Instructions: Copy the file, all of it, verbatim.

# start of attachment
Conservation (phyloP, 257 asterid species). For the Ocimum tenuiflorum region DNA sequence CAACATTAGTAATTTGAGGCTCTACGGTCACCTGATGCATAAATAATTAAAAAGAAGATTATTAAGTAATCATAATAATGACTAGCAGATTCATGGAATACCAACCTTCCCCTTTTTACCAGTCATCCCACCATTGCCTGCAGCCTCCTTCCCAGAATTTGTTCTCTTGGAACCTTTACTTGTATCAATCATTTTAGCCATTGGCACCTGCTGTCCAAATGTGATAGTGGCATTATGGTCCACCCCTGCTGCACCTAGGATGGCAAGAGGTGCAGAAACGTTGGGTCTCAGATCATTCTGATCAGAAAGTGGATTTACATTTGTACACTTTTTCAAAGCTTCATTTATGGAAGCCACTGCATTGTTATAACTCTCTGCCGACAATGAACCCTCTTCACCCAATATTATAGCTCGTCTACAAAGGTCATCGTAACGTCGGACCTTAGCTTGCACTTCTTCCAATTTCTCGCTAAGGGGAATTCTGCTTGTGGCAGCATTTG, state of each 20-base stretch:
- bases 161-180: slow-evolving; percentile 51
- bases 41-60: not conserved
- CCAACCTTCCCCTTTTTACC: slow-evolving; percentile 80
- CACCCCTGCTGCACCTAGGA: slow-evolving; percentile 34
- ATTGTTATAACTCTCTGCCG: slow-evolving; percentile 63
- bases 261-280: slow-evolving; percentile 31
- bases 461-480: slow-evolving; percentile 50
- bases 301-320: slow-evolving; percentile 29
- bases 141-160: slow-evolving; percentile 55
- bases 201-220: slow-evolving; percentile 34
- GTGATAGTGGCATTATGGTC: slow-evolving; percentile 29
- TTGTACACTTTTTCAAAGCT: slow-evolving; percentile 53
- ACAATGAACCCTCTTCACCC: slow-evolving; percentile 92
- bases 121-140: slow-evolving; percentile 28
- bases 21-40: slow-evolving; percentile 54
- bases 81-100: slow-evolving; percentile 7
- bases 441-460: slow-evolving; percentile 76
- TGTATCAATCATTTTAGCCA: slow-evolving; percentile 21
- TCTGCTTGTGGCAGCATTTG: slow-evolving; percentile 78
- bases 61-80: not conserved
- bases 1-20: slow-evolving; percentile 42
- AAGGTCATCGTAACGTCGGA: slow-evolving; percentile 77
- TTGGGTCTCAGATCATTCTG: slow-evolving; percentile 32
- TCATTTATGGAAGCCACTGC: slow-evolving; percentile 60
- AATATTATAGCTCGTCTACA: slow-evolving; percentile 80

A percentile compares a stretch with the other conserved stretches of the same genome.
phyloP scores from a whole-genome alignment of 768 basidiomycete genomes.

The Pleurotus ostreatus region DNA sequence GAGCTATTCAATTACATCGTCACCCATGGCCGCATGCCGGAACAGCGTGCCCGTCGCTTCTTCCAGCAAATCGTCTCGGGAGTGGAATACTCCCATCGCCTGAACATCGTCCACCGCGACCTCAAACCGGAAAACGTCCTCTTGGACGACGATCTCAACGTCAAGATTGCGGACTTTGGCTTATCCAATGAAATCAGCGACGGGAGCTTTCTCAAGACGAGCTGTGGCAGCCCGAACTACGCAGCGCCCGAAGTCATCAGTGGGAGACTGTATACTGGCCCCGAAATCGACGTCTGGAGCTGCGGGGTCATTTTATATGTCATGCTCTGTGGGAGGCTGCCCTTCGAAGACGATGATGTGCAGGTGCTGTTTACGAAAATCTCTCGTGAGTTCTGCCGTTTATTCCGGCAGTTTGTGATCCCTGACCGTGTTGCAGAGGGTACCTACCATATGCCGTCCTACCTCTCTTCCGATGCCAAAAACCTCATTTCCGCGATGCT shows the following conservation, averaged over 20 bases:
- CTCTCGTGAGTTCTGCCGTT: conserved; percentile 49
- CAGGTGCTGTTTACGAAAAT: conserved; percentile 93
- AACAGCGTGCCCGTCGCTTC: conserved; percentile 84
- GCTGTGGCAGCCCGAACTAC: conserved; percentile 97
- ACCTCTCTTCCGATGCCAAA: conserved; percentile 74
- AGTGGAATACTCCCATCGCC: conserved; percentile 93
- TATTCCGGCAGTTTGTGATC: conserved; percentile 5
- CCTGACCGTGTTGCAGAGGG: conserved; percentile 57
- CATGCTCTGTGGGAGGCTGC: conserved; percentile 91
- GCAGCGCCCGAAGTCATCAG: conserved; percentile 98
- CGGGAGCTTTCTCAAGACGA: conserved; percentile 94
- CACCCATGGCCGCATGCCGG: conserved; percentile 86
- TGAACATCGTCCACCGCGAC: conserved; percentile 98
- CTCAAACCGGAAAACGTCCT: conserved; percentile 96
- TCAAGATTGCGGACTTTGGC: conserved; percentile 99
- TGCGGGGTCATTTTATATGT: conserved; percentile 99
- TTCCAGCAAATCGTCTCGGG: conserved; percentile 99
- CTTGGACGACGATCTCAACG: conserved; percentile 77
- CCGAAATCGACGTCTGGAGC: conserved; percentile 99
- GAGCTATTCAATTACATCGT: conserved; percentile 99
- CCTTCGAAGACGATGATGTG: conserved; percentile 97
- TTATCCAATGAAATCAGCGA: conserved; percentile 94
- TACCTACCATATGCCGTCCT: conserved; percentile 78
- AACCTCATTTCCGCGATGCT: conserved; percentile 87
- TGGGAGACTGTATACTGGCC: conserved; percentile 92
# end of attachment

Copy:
Conservation (phyloP, 257 asterid species). For the Ocimum tenuiflorum region DNA sequence CAACATTAGTAATTTGAGGCTCTACGGTCACCTGATGCATAAATAATTAAAAAGAAGATTATTAAGTAATCATAATAATGACTAGCAGATTCATGGAATACCAACCTTCCCCTTTTTACCAGTCATCCCACCATTGCCTGCAGCCTCCTTCCCAGAATTTGTTCTCTTGGAACCTTTACTTGTATCAATCATTTTAGCCATTGGCACCTGCTGTCCAAATGTGATAGTGGCATTATGGTCCACCCCTGCTGCACCTAGGATGGCAAGAGGTGCAGAAACGTTGGGTCTCAGATCATTCTGATCAGAAAGTGGATTTACATTTGTACACTTTTTCAAAGCTTCATTTATGGAAGCCACTGCATTGTTATAACTCTCTGCCGACAATGAACCCTCTTCACCCAATATTATAGCTCGTCTACAAAGGTCATCGTAACGTCGGACCTTAGCTTGCACTTCTTCCAATTTCTCGCTAAGGGGAATTCTGCTTGTGGCAGCATTTG, state of each 20-base stretch:
- bases 161-180: slow-evolving; percentile 51
- bases 41-60: not conserved
- CCAACCTTCCCCTTTTTACC: slow-evolving; percentile 80
- CACCCCTGCTGCACCTAGGA: slow-evolving; percentile 34
- ATTGTTATAACTCTCTGCCG: slow-evolving; percentile 63
- bases 261-280: slow-evolving; percentile 31
- bases 461-480: slow-evolving; percentile 50
- bases 301-320: slow-evolving; percentile 29
- bases 141-160: slow-evolving; percentile 55
- bases 201-220: slow-evolving; percentile 34
- GTGATAGTGGCATTATGGTC: slow-evolving; percentile 29
- TTGTACACTTTTTCAAAGCT: slow-evolving; percentile 53
- ACAATGAACCCTCTTCACCC: slow-evolving; percentile 92
- bases 121-140: slow-evolving; percentile 28
- bases 21-40: slow-evolving; percentile 54
- bases 81-100: slow-evolving; percentile 7
- bases 441-460: slow-evolving; percentile 76
- TGTATCAATCATTTTAGCCA: slow-evolving; percentile 21
- TCTGCTTGTGGCAGCATTTG: slow-evolving; percentile 78
- bases 61-80: not conserved
- bases 1-20: slow-evolving; percentile 42
- AAGGTCATCGTAACGTCGGA: slow-evolving; percentile 77
- TTGGGTCTCAGATCATTCTG: slow-evolving; percentile 32
- TCATTTATGGAAGCCACTGC: slow-evolving; percentile 60
- AATATTATAGCTCGTCTACA: slow-evolving; percentile 80

A percentile compares a stretch with the other conserved stretches of the same genome.
phyloP scores from a whole-genome alignment of 768 basidiomycete genomes.

The Pleurotus ostreatus region DNA sequence GAGCTATTCAATTACATCGTCACCCATGGCCGCATGCCGGAACAGCGTGCCCGTCGCTTCTTCCAGCAAATCGTCTCGGGAGTGGAATACTCCCATCGCCTGAACATCGTCCACCGCGACCTCAAACCGGAAAACGTCCTCTTGGACGACGATCTCAACGTCAAGATTGCGGACTTTGGCTTATCCAATGAAATCAGCGACGGGAGCTTTCTCAAGACGAGCTGTGGCAGCCCGAACTACGCAGCGCCCGAAGTCATCAGTGGGAGACTGTATACTGGCCCCGAAATCGACGTCTGGAGCTGCGGGGTCATTTTATATGTCATGCTCTGTGGGAGGCTGCCCTTCGAAGACGATGATGTGCAGGTGCTGTTTACGAAAATCTCTCGTGAGTTCTGCCGTTTATTCCGGCAGTTTGTGATCCCTGACCGTGTTGCAGAGGGTACCTACCATATGCCGTCCTACCTCTCTTCCGATGCCAAAAACCTCATTTCCGCGATGCT shows the following conservation, averaged over 20 bases:
- CTCTCGTGAGTTCTGCCGTT: conserved; percentile 49
- CAGGTGCTGTTTACGAAAAT: conserved; percentile 93
- AACAGCGTGCCCGTCGCTTC: conserved; percentile 84
- GCTGTGGCAGCCCGAACTAC: conserved; percentile 97
- ACCTCTCTTCCGATGCCAAA: conserved; percentile 74
- AGTGGAATACTCCCATCGCC: conserved; percentile 93
- TATTCCGGCAGTTTGTGATC: conserved; percentile 5
- CCTGACCGTGTTGCAGAGGG: conserved; percentile 57
- CATGCTCTGTGGGAGGCTGC: conserved; percentile 91
- GCAGCGCCCGAAGTCATCAG: conserved; percentile 98
- CGGGAGCTTTCTCAAGACGA: conserved; percentile 94
- CACCCATGGCCGCATGCCGG: conserved; percentile 86
- TGAACATCGTCCACCGCGAC: conserved; percentile 98
- CTCAAACCGGAAAACGTCCT: conserved; percentile 96
- TCAAGATTGCGGACTTTGGC: conserved; percentile 99
- TGCGGGGTCATTTTATATGT: conserved; percentile 99
- TTCCAGCAAATCGTCTCGGG: conserved; percentile 99
- CTTGGACGACGATCTCAACG: conserved; percentile 77
- CCGAAATCGACGTCTGGAGC: conserved; percentile 99
- GAGCTATTCAATTACATCGT: conserved; percentile 99
- CCTTCGAAGACGATGATGTG: conserved; percentile 97
- TTATCCAATGAAATCAGCGA: conserved; percentile 94
- TACCTACCATATGCCGTCCT: conserved; percentile 78
- AACCTCATTTCCGCGATGCT: conserved; percentile 87
- TGGGAGACTGTATACTGGCC: conserved; percentile 92